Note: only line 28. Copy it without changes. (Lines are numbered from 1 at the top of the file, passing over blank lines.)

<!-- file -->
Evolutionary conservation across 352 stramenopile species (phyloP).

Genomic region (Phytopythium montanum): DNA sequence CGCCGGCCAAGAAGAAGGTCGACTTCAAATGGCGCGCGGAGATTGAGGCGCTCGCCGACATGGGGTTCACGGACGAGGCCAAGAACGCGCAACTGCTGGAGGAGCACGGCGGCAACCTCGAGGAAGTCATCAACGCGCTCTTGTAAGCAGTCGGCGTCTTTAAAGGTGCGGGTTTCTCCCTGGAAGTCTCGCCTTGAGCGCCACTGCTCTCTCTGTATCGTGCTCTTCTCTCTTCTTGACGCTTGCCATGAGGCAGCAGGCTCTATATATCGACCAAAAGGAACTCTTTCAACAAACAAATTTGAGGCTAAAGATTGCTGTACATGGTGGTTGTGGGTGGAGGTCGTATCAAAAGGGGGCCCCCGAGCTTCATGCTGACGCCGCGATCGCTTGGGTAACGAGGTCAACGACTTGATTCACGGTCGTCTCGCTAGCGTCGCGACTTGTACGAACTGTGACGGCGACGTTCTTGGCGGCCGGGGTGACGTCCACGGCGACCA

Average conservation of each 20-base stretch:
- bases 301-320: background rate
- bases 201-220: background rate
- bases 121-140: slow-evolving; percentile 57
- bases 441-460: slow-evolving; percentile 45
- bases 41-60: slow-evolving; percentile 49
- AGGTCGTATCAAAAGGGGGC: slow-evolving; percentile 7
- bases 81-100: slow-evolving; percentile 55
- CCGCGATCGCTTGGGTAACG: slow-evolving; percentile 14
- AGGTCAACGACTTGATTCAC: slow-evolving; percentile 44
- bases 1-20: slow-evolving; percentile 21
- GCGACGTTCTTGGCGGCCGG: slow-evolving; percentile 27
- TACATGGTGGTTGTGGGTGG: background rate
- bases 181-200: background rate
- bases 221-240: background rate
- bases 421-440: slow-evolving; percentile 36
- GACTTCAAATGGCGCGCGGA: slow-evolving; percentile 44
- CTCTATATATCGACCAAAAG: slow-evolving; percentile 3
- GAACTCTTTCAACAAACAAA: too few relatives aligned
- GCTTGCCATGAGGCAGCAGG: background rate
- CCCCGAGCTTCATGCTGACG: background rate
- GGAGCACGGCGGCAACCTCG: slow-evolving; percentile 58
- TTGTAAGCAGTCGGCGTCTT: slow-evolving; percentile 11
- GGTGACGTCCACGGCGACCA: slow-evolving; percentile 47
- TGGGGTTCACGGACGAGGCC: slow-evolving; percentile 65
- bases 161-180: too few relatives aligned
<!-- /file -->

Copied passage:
- bases 161-180: too few relatives aligned